Kennedy launched the site (dustcircuitradio.com) with local musician Jason McGraw in October 2012. McGraw since has departed, but Kennedy's kept up, surviving strictly on donations, mostly from the very bands that Dust Circuit Radio plays and the kindness of musicians like Carol Pacey. ("Dust Circuit wouldn't exit without Carol," he laughs.)
"People do beautiful stuff if you just give them a chance," he says, his voice still betraying his Oklahoman ancestry.
He's been in Arizona for 11 years, playing in local bands and impressing himself in Phoenix culture, and while Dust Circuit Radio plays a lot of Phoenix bands, there's music from all around the world featured on the station.
"My motivation was to be a conduit to unite fans with bands and bands with listeners, without a commercial agenda," says Kennedy.
Listenership varies, Kennedy says, from 80 listeners to 500, depending on the show and time. Unsurprisingly, Kennedy's freeform format hasn't attracted a lot of advertisers, but that doesn't bother him. The station occasionally features sponsors, but mostly he likes to keep it free and wild. The music — even bumper music and show intros — is cleared directly by each band played. "We play stuff that's a little blue, maybe askew," he says. "No need to involve the FCC or BMI."
The station has recently begun broadcasting live from events at local watering holes like the Ice House Tavern and Yucca Tap Room (at the time of publication, DCR was set to live broadcast all 14 hours of the infamous Valley Fever Quarantine at the Yucca). The live events fit the social nature of his broadcasts. "People plan BBQs and parties around our shows," he says. "People put it on in their shops and just let it play for hours."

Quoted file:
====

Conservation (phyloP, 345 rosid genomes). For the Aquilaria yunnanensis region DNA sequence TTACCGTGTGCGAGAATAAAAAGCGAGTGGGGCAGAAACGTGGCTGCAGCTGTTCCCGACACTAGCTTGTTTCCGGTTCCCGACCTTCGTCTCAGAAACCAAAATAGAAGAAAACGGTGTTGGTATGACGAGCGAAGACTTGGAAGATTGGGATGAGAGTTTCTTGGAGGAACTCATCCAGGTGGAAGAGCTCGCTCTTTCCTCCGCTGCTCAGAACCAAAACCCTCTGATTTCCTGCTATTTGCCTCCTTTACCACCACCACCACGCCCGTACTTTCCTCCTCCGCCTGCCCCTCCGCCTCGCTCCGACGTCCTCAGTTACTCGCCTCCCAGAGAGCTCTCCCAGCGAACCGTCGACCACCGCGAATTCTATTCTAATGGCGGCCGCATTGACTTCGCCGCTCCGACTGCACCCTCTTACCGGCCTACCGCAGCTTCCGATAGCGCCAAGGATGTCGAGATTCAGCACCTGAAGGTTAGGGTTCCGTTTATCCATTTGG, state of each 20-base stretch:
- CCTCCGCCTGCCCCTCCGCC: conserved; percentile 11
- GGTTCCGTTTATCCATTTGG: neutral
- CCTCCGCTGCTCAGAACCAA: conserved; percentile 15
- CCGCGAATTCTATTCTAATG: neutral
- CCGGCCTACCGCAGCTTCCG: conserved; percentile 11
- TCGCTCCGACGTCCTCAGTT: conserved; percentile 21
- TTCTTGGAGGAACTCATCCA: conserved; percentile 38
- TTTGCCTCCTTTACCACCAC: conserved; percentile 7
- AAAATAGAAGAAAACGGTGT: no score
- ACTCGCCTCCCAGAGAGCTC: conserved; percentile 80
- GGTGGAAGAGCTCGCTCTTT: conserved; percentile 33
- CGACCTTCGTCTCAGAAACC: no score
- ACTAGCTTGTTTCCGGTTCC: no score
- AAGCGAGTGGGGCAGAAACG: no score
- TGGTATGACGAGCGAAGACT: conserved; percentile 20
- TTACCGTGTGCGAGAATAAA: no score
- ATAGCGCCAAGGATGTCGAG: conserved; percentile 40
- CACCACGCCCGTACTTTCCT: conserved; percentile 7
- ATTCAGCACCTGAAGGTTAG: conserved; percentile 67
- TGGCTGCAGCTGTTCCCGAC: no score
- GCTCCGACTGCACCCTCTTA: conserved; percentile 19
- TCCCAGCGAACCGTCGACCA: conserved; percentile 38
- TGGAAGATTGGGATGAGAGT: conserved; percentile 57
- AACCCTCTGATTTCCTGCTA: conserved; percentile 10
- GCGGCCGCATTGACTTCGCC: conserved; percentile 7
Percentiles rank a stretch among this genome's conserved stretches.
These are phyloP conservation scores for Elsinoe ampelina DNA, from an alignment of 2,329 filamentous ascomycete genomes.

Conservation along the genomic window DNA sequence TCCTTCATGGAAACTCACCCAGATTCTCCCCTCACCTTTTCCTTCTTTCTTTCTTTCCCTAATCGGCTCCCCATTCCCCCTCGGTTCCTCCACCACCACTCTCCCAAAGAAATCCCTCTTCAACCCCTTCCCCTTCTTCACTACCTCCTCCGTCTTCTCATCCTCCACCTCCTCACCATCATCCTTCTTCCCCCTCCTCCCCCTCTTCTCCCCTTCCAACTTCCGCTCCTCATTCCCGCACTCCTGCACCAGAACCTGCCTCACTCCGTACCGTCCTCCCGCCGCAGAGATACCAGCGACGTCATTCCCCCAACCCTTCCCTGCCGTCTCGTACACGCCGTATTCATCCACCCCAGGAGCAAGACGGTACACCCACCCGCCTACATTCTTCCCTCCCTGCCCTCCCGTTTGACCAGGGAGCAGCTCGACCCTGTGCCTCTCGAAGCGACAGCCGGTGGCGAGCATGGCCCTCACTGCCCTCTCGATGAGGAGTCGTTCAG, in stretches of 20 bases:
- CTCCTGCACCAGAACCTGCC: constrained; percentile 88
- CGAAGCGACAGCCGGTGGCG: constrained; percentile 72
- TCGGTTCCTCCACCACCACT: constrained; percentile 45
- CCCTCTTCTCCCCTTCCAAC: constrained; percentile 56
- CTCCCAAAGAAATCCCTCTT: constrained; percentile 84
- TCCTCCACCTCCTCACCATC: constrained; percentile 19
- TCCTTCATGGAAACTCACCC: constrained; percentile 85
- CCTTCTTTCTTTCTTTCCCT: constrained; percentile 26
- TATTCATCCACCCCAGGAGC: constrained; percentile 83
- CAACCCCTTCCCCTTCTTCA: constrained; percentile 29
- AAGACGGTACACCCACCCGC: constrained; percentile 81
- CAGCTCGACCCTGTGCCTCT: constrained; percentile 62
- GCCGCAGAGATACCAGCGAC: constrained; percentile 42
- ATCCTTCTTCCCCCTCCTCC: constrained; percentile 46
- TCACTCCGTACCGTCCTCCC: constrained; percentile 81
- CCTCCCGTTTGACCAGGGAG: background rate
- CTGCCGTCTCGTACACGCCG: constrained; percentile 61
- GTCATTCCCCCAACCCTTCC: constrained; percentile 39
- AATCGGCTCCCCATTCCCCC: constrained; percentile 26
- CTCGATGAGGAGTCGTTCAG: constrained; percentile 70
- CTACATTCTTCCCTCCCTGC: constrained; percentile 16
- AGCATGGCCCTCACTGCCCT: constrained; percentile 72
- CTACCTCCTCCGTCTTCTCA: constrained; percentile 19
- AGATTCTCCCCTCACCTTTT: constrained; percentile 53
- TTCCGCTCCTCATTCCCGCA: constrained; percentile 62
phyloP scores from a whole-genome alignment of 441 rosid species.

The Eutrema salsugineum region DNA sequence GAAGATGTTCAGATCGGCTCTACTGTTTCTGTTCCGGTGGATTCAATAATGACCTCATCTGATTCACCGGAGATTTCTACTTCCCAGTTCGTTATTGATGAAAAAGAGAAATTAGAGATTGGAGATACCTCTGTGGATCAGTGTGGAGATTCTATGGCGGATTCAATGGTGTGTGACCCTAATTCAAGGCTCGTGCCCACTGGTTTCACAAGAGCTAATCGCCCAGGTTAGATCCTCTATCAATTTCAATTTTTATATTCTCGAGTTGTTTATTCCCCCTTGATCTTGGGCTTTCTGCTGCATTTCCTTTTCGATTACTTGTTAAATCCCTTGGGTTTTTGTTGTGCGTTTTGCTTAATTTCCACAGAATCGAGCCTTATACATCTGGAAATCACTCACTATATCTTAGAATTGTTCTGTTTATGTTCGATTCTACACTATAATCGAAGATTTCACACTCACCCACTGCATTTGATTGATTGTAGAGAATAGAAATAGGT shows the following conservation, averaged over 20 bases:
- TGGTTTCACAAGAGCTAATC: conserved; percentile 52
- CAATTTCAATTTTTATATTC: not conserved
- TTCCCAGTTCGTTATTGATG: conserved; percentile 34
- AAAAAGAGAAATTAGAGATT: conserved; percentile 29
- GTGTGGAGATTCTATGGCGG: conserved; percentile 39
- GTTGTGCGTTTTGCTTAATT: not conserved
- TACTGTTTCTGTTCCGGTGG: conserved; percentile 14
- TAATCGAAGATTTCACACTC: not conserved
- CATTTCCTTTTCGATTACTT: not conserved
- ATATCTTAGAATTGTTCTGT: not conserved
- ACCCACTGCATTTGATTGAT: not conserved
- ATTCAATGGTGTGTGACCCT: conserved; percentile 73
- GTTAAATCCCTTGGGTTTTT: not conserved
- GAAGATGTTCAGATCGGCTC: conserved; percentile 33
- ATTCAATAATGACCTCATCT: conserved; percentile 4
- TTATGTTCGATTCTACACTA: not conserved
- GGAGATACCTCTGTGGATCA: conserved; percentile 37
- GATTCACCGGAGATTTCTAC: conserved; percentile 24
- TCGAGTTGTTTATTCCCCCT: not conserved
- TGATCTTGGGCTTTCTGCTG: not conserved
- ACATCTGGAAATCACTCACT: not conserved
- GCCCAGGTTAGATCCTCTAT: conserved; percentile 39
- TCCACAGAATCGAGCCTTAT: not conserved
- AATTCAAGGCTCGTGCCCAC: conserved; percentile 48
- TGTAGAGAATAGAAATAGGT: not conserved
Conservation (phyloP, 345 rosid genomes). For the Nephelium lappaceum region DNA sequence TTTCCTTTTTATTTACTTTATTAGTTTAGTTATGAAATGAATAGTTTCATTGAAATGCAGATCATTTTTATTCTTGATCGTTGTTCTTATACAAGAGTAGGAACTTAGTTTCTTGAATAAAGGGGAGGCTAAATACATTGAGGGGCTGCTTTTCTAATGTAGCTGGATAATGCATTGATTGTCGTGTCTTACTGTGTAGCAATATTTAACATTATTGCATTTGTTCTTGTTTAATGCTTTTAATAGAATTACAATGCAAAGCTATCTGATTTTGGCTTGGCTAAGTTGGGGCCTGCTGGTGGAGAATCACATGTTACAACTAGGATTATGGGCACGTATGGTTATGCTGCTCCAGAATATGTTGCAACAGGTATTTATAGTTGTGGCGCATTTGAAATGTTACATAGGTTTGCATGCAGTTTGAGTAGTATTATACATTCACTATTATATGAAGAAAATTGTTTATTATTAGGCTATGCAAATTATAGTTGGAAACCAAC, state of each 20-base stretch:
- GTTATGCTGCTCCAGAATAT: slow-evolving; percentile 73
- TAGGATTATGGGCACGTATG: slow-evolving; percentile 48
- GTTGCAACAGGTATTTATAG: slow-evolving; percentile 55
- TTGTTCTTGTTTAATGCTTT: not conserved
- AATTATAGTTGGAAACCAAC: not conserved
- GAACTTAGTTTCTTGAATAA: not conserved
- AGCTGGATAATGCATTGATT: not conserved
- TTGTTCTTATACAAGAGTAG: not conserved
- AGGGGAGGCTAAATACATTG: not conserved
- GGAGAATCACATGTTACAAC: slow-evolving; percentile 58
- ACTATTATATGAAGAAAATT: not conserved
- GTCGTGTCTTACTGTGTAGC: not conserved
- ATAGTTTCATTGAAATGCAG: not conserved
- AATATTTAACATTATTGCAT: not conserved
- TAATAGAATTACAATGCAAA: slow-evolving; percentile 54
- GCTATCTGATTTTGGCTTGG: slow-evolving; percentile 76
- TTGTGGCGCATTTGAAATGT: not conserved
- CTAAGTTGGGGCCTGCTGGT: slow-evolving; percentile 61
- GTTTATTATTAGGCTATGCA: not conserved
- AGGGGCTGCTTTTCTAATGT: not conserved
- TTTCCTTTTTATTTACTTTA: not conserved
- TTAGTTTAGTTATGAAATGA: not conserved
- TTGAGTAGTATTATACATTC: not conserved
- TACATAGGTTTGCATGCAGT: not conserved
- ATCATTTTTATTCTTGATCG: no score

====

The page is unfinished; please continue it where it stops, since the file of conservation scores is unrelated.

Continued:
Dust Circuit Radio's format may be hard to define, but that's part of what makes it thrive, Kennedy says.
"We cuss, we make strange references," he says, still laughing. "Our fans get turned on, big money gets turned off." He wouldn't have it any other way. — Jason P. Woodbury
Jonathan Simon has a tendency to geek out. A lot. You can tell when it's happening, as the 32-year-old blogger usually sports a boyish grin when discussing things he's passionate about, such as space ("I'm a big solar system nerd"), Super Nintendo, and sci-fi novels (Nick Harkaway's post-apocalyptic tome The Gone-Away World is a fave).
He wears an even bigger smile when gushing about a particularly favorite subject: the joys of local geek culture. Over the past three years, he's explored, chronicled, and celebrated homegrown nerd-dom in the Valley on his renowned blog Lightning Octopus, (lightningoctopus.com).
Since launching in 2010, Simon's exhaustively championed the imaginative efforts of like-minded local comic book scribes, fantasy authors, indie auteurs, and countless creatives of a geeky kind. He also has given the lowdown on nerd-oriented events throughout Arizona.
It also helped reinvent his life.
Sitting inside his cozy office, a recent addition to the Mesa home Simon shares with his wife, Darby, and their three children, this implementation analyst for a local staffing company ("It's as boring as it sounds") describes how Lightning Octopus transformed him from a cubicle drone and reclusive homebody into a nerd about town.
A trip to Phoenix Comicon on a lark opened Simon's eyes to the Valley's vast geek scene and provided the impetus for the blog he'd been itching to create. Nights spent watching TiVo gave way to unforgettable experiences with hackers, cosplayers, monsterologists, and zombie hunters, often with his family in tow.
Much as he did, Simon implores others to pull a Luke Skywalker and ditch the homestead in search of adventure.
"I've become an evangelist of opening your door and seeing what's going on right in your neighborhood," he says. "I was super-blind to it, to all this stuff to explore here, stuff I never would've done before."
Like hanging with R2-D2 at Tempe's Geeks Night Out, riding in a DeLorean during KAET's Nerd Walk, or other activities that would've made his younger self insanely jealous. Star Wars and Back to the Future were beloved to this child of the '80s, who preferred science and spaceships over sports while growing up "on the mean streets of Sandy, Utah."
Simon has reduced his blogging recently due to increased parental responsibilities (including another baby on the way), but makes time for Lightning Octopus' newest feature, the aptly named Electric CephaloPodcast. It debuted in February after web developer/graphic designer Austin Baker and Chris Dodson, a network engineer, approached him about a podcast emphasizing homegrown geekery.